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express or implied, with the government, which may be referred to the court by either house of Congress. A solicitor, and two assistant-solicitors, to represent the government before the court, are appointed by the President by and with the consent of the Senate. The court keeps a record of its proceedings, and reports to Congress at the commencement of each session, and monthly during the session. There is a clerk, an assistant-clerk, and messenger attached to and appointed by the court. Sessions are held during the time of session of Congress, and during the remainder of the year, when there is any business on the docket. Court days are from Monday until Thursday, and Friday, on pressing occasions. Saturday is occupied by the judges as a day of conference.
THERE are certain important establishments and institutions at the seat of government, which, for the sake of preserving a reasonable unity of our theme, we have preferred to classify under the designation given to this chapter. Some of them, indeed, are nominally branches of the executive departments, while others are either related to the government by their subjection to its oversight, or by their identity with national interests.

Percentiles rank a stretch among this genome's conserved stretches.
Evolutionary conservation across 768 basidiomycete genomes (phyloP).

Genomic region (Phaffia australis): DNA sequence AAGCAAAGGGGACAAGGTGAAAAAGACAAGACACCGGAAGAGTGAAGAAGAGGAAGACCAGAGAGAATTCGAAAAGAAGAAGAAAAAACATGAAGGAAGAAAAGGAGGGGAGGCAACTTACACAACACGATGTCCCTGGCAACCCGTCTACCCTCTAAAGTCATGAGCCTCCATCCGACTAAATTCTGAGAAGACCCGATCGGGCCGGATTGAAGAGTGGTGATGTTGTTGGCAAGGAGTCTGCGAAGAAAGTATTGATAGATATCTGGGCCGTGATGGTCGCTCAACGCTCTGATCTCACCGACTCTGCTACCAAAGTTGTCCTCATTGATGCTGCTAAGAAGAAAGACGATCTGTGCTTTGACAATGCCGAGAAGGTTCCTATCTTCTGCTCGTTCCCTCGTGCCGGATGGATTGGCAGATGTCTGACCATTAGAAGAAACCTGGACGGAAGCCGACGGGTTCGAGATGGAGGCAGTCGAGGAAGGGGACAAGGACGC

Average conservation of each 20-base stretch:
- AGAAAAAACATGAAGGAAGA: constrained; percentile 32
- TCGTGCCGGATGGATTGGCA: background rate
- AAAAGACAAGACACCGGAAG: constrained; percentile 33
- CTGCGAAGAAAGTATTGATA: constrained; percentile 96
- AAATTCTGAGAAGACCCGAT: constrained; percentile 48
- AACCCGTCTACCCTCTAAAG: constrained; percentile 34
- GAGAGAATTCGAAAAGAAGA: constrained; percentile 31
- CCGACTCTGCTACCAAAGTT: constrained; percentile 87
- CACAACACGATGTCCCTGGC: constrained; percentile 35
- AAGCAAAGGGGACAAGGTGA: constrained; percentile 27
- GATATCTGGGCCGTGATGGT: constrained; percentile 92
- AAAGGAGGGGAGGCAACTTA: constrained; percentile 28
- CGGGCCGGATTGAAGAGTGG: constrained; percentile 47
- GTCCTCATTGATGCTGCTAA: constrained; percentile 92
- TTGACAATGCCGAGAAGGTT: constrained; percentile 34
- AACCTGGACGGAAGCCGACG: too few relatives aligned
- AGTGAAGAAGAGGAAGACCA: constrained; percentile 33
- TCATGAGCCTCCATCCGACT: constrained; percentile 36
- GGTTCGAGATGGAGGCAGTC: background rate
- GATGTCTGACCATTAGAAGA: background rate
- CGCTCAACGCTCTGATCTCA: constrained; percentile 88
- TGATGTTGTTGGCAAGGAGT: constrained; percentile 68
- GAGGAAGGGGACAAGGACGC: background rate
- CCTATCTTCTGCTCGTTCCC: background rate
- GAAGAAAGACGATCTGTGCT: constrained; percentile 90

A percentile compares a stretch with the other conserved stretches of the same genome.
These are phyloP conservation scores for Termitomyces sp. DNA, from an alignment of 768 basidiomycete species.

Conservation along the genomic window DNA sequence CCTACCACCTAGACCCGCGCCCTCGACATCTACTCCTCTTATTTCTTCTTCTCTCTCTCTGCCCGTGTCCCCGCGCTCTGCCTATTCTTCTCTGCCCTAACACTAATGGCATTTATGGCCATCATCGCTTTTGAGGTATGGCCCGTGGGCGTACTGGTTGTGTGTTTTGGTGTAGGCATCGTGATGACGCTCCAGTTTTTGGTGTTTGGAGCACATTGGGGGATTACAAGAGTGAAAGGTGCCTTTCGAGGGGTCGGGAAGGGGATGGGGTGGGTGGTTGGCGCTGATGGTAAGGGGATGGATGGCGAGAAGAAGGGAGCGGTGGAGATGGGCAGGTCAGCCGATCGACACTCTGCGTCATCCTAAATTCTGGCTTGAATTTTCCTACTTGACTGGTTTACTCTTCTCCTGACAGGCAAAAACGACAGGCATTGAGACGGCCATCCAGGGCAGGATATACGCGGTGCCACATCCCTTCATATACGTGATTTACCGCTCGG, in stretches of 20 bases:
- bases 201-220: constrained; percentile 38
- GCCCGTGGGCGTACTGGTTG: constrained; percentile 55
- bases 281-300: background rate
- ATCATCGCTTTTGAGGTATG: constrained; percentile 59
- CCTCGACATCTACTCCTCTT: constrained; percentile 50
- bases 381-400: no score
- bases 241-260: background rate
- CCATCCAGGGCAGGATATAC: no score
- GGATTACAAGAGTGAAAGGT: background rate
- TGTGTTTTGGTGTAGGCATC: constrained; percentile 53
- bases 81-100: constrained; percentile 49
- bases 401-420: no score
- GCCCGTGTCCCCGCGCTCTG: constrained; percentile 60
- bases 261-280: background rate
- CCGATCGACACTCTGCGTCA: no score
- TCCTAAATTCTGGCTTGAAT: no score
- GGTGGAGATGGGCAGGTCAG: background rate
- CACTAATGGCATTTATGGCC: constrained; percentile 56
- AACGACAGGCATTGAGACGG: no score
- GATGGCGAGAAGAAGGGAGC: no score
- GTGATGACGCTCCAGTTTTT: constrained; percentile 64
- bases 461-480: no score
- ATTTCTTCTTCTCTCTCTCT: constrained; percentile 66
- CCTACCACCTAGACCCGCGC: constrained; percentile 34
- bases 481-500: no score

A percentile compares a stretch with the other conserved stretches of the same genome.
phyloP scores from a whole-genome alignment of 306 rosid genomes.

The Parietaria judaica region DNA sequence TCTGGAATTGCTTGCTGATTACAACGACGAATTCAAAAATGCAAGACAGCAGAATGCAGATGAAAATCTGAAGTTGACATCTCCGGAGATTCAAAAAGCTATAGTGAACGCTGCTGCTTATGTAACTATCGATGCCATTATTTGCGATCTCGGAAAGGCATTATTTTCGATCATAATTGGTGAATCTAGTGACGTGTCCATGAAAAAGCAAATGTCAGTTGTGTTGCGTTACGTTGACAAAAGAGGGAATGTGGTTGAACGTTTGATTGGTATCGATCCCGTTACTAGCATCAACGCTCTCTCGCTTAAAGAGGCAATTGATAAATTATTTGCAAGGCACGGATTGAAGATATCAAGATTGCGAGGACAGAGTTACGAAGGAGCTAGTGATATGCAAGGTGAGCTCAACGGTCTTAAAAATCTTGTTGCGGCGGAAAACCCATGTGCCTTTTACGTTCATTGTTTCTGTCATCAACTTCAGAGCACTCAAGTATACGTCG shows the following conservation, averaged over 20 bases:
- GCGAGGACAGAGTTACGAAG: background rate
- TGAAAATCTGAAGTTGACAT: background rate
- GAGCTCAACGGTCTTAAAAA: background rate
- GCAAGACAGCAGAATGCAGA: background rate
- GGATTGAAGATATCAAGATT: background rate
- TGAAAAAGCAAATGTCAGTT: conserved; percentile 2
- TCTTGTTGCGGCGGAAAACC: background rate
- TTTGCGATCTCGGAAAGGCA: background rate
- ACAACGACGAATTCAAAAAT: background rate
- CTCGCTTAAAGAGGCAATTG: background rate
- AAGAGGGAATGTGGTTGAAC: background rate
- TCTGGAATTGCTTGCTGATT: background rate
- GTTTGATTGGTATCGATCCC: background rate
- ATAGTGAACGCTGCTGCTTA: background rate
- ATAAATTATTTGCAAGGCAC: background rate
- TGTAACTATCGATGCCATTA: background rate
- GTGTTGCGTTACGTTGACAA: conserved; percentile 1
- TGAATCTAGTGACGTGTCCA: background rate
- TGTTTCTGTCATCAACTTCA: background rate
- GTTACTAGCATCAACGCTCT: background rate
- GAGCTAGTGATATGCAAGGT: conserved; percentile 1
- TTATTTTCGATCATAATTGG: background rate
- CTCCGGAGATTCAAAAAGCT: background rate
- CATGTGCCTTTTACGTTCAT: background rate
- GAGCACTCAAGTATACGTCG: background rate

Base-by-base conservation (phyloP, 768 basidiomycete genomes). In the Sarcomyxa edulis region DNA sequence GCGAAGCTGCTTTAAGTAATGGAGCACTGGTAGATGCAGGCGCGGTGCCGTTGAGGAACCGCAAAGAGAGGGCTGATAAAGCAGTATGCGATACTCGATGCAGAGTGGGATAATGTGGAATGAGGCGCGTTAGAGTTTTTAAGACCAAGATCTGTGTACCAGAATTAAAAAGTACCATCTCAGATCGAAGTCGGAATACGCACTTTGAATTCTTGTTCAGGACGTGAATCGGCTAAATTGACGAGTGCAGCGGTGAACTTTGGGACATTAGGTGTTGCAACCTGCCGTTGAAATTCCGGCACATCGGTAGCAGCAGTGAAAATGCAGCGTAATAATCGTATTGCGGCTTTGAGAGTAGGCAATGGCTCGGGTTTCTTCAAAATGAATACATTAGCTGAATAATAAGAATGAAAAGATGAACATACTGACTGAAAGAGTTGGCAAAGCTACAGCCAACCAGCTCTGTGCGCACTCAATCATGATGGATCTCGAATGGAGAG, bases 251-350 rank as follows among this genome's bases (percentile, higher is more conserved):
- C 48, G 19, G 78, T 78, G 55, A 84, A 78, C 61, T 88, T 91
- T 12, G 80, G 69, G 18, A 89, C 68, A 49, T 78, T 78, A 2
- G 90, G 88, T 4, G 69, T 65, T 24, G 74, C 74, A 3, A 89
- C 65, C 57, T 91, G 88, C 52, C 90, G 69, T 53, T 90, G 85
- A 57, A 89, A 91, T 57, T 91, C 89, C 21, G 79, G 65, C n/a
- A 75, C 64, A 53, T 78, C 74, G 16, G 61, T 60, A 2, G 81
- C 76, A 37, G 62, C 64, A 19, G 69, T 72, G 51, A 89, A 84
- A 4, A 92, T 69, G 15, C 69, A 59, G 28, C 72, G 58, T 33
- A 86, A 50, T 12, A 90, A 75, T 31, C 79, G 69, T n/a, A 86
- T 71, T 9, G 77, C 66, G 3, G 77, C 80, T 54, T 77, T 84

During the administration of President Jefferson, the Navy Yard situated in the District of Columbia was established by an act of Congress, approved March 27th, 1804. It is enclosed on the landward sides by a brick wall, the fourth side fronting the Anacostia river. Entering the yard through a handsome gateway, designed by Benjamin Latrobe, the visitor is greeted with the sight of trophies of naval warfare. These consist of cannon captured by our gallant seamen, not the least interesting amongst them being the two whose history is recorded in the inscription borne by one of them: “On the 3d day of August, 1804, Captain Stephen Decatur, in command of an American gun-boat off Tripoli, boarded and captured in succession two Tripolitan gun-boats, armed with this and the adjacent gun.” The Navy Yard covers about thirty-seven acres of land; and, besides the workshops, contains the officers' quarters. The main building is 432 feet in length on the east and west fronts, and 265 feet in length on the north and south fronts; it contains the boiler-shop, machine-shop, pattern-shop, smithery, and erecting-shop. Another large building is situated eastward of the main building ; it contains the forge-shop,in which may be seen in operation a steam-hammer weighing five tons,—the anchor and faggoting shops. The business of the latter is to convert the scrap.iron collected from various Navy Yards into blooms, from which the heaviest anchors are forged. Northward of the firstmentioned building is the iron-foundry, 265 feet long and 65 feet wide, in which all the castings are made for the machinery of government ships, and the shot and shells for the Ordnance Department are cast. The new Ordnance building, which is about the same size, is seen to the westward. The Dahlgren guns, howitzers, carriages, Minie balls, and various forms of cartridges, are here manufactured, under careful supervision. Besides these, there are various other buildings for offices, carpenters, blockmakers, pyrotechnists, riggers, copper-rolling mill, navy stores, brass-foundry, camboose-shop, and tankshop. In the southeast corner of the yard is the shiphouse and marine railway.